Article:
Pakistanis have argued for centuries (collectively) about what’s wrong with our country. We’ve blamed politicians who give power only to their family members, religious extremism, foreign involvement, corruption, women, our cricket team, and the youngsters. We know where the problems lie. We just never tried to find the reasons behind them.
Thankfully, I’ve done a lot of research over the last few years on these reasons. Here are some for you to think about:
Reason #034 – The Individual’s Independence:
In Pakistan, the legal age is the age at which a person may legally engage in a certain activity, with the consent of everyone he or she knows. It starts the day you are born, and lasts till you die.
What I’m trying to say is, you have to keep everyone you know happy in Pakistan. You have to make decisions based on what your family tells you to do. If your abbu tells you to go for Masters abroad, you sit your butt down in the next plane to Australia. If your ammi tells you to marry your khala‘s son, your next move should be to block every guy on Facebook. Pakistan teaches you to respect a little too much.
We don’t get to decide what’s good or bad for ourselves anymore. We can’t succeed at anything, because we’re not allowed to fail and disappoint.
Reason #245 – The Family Grows:
This is what a common family gathering in Pakistan is like: The kids are playing together, running around like crazy because someone brought chocolates for them. The girls are in the kitchen (your ammi, khala ki baiti, mumani, khala, mamoon ki baiti [who is coincidentally khala ki baiti‘s age], 2 maids, nani ammi). The guys are in the drawing-room (you, your abbu, mamoon, nana abbu). You’re telling them why you want to study Architecture in university, but you know it’s like talking to a wall because it’s not Engineering. Right before dinner starts, your nana abbu gets up and says, “Saray behn bhaion ko ikatha karo!” (this means all the cousins by the way). He points at you and tells you you’re going to marry your khala ki baiti.
You can’t say no. That’s suicide.
In Pakistan, the family grows in itself. The genes stay in the family as long as there are boys and girls in the family to get them on (pun intended). It means that you now have to listen to not only your parents, but also to your khala and khalu who are now your saas and sussar as well even though you haven’t married their daughter yet. How do you even bring yourself to deny years of your parents telling you that your khala ki baiti is your behn?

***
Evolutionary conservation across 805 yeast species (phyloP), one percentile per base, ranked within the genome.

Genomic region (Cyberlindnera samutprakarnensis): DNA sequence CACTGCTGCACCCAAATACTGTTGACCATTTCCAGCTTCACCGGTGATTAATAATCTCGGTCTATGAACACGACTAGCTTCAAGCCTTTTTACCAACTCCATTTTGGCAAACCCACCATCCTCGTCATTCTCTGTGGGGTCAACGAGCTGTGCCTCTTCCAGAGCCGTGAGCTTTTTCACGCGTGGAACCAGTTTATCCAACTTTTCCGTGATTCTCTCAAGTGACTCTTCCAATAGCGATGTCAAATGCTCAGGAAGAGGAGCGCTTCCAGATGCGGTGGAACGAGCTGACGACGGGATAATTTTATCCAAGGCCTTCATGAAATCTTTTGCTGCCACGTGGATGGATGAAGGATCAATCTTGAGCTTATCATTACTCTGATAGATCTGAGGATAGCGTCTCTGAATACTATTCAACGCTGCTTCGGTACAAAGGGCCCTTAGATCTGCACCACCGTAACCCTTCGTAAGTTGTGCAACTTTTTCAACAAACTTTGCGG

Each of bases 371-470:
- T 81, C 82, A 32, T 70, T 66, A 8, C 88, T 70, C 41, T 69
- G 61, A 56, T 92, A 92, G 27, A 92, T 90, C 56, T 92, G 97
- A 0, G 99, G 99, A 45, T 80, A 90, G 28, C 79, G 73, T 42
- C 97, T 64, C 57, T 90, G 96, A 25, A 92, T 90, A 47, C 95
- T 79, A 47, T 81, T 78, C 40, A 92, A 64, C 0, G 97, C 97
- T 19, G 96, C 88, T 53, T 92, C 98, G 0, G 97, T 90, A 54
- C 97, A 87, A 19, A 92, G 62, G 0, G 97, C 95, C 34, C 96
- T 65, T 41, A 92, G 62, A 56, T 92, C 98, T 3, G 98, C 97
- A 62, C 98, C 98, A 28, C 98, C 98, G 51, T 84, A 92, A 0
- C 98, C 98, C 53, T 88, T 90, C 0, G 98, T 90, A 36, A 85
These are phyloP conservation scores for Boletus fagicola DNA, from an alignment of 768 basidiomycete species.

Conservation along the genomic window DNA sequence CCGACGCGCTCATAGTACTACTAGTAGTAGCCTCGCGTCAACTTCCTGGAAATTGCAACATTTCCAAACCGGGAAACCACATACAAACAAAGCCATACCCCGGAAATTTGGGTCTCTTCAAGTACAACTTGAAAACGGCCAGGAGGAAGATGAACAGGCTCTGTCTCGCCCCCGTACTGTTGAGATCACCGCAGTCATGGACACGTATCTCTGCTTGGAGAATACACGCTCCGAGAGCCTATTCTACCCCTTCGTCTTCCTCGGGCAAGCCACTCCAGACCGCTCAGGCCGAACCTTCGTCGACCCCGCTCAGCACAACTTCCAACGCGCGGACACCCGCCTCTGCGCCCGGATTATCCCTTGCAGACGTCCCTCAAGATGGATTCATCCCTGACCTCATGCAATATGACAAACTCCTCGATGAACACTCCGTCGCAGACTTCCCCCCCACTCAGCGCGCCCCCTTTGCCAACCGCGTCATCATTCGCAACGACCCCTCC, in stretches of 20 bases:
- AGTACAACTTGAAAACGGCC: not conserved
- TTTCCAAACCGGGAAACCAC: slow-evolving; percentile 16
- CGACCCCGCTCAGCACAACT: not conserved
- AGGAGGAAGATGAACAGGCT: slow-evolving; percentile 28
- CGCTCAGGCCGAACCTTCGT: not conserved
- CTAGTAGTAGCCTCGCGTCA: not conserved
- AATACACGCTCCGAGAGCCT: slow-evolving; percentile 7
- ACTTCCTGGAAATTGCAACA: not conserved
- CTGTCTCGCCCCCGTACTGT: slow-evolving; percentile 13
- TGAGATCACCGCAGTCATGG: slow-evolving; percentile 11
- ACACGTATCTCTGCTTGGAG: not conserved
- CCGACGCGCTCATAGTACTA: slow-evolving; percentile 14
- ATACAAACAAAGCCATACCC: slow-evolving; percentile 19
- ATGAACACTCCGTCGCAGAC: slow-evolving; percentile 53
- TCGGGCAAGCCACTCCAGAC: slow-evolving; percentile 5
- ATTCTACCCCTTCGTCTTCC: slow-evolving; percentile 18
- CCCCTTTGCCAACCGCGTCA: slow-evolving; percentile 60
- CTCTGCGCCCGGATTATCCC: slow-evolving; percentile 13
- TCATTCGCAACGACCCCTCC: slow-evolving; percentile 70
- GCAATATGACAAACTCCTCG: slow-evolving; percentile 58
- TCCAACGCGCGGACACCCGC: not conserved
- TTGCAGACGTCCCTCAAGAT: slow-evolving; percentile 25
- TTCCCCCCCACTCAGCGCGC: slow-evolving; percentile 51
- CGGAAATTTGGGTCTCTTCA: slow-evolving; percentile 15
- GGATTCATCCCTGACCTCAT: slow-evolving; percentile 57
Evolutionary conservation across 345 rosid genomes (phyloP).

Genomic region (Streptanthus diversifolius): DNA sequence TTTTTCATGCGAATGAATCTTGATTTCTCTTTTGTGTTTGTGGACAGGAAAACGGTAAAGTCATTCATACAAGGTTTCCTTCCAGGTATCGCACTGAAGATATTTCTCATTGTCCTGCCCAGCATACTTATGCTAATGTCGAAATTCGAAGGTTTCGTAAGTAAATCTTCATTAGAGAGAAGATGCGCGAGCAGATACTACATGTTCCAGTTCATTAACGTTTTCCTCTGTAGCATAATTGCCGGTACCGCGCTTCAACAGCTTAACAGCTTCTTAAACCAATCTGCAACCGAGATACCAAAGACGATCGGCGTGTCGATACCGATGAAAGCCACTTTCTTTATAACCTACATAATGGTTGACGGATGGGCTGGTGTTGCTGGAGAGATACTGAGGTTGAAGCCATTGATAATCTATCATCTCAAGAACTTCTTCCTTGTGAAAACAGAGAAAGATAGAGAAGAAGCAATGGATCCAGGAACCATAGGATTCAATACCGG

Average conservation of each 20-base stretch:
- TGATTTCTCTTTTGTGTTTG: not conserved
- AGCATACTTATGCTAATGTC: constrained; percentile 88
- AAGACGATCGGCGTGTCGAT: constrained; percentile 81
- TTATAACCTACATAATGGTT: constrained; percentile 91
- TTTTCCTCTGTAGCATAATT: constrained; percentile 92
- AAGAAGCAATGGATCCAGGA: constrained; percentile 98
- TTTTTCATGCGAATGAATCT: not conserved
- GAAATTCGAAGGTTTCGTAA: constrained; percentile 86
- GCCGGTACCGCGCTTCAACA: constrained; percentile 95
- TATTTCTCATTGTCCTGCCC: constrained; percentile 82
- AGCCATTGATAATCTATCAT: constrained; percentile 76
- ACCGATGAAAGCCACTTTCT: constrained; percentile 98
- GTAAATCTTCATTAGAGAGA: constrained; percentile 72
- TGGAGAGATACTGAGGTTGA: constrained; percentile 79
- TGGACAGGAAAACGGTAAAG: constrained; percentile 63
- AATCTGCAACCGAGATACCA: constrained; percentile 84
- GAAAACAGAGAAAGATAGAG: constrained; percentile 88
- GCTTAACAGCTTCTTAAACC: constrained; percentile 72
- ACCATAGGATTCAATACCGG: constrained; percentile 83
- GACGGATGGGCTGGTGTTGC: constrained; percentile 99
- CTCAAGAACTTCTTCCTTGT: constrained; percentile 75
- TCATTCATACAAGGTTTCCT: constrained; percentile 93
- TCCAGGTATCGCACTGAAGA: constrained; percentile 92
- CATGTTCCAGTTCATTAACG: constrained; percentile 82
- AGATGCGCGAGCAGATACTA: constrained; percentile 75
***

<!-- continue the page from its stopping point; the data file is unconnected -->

Do you know what else it means? Their value of input in all your matters has doubled. And to survive, you need to keep them twice as happy now.
Waisay bhi, bahir kahan acha rishta millta hai? Jab khandaan main baitiyan hain tou bahir kyun daikhain?
Reason #564 – The Foreign Utopia:
If by any chance and luck, a Pakistani escapes and settles abroad, he or she (rarely) is accompanied with the weight of one huge expectation: The Pakistani should only settle for a life which is better than the life he or she (rarely) has left behind in Pakistan.
Do you know why that is? You know the feeling when we say things like, “Nadia Ali is Pakistani!” or, “Amir Khan is such an amazing boxer.” I’m talking about that feeling of pride when we talk about Pakistanis (Pakistanis we have nothing to do with or never helped in any way) who achieve anything abroad. And all their achievements are things they could never do in Pakistan. That illogical feeling of pride in the heart of every Pakistani in Pakistan is the reason there is so much pressure on the Pakistanis who aren’t in Pakistan.
Pakistan fails in a lot of places and, as you can see, the dots connect. Having a family member run your business or our country might be a problem. But is it the reason? No. The reason is that the younger brother always has to listen to the older brother, or because even a member of National Assembly has to listen his tayya abbu.
The reason is that Pakistanis can’t escape Pakistanis.